In the late nineteenth century, American-made art pottery was internationally recognized for its innovation, quality, and beauty. In this major exhibition, the Museum turns a spotlight on America’s art pottery pioneers in Cincinnati, many of whom were women.
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  • American Arts and Crafts

    October 16, 2018 through October 03, 2021

    Originating in England, where leading proponents included William Morris (1834–96), the Arts and Crafts movement was a response to the Industrial Revolution. Its adherents set out to reform the look of the everyday visual environment that had become, in their view, corrupted by the ugliness of machine production. Not only did factories produce badly designed goods but in reducing human beings to cogs in wheels, they destroyed dignity of labor. Arts and Crafts artists and designers set out to restore beauty and integrity to domestic products like dishes and flatware, vases and pitchers, chairs and tables as well as interior design and architecture itself. Furthermore, through handicraft, they aimed to revive the pride of the artisan. Works in this gallery, all selected from the Morse collection, illustrate the simple beauty of the objects created by American art potteries, furniture makers, metalworkers, and others who took up the ideals of the Arts and Crafts movement.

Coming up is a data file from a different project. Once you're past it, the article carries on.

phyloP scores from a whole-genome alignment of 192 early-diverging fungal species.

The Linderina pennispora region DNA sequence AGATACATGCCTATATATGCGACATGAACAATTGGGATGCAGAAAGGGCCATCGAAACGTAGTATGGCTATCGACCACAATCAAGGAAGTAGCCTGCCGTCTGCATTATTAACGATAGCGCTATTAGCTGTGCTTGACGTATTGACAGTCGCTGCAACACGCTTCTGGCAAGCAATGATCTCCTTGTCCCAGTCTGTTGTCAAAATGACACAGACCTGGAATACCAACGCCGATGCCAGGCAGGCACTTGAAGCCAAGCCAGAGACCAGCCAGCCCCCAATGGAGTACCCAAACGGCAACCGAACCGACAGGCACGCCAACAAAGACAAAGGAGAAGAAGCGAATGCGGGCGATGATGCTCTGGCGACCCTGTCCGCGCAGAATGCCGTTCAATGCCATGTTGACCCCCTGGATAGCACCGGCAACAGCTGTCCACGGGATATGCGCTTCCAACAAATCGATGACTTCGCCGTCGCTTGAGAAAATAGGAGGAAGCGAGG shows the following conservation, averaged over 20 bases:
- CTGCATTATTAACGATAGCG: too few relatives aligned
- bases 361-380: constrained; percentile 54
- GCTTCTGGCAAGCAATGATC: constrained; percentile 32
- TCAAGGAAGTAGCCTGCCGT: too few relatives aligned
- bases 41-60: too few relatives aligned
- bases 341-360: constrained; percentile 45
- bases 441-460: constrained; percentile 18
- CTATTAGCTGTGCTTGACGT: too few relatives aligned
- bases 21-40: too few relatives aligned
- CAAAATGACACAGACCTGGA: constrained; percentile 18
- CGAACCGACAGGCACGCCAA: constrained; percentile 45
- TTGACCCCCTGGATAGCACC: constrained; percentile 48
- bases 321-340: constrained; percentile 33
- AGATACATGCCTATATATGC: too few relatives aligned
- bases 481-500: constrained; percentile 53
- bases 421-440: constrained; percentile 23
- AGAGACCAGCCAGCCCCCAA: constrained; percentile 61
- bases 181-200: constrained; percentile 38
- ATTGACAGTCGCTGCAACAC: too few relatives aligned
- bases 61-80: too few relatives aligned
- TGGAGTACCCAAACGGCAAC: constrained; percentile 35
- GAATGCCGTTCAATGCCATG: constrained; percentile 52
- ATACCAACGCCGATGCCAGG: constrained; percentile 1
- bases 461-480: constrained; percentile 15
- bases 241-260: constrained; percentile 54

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  • Art Nouveau from Europe and America

    Ongoing

    Art Nouveau—French for “new art”—arose almost simultaneously in Paris, London, Vienna, Munich, Milan, and Barcelona. Horrified by the cheap mass-produced goods typical of industrial production in the nineteenth century, artists set out not only to improve design but to make it modern. Stylistically Art Nouveau varied by region. Though the objects could include strong straight-line geometry, Art Nouveau was dominated by elegant curves and counter-curves, asymmetrical composition, and sinuous, sensuous line. Its focus was on nature generally and the female face and form particularly. This exhibition, assembled entirely from the Museum’s collection, includes fine examples of Art Nouveau from the hands and hearts of artists, designers, and artisans from Europe and America.
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  • Tiffany Art Glass from the Morse Collection

    Ongoing

    Tiffany Studios was arguably the most accomplished maker of art glass in the world in its day and undoubtedly one of the best of all time. In this new installation, the Morse presents examples of Tiffany art glass that richly illustrate the artist’s mastery of this medium.
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  • Lamps and Lighting—Tiffany and His Contemporaries

    Ongoing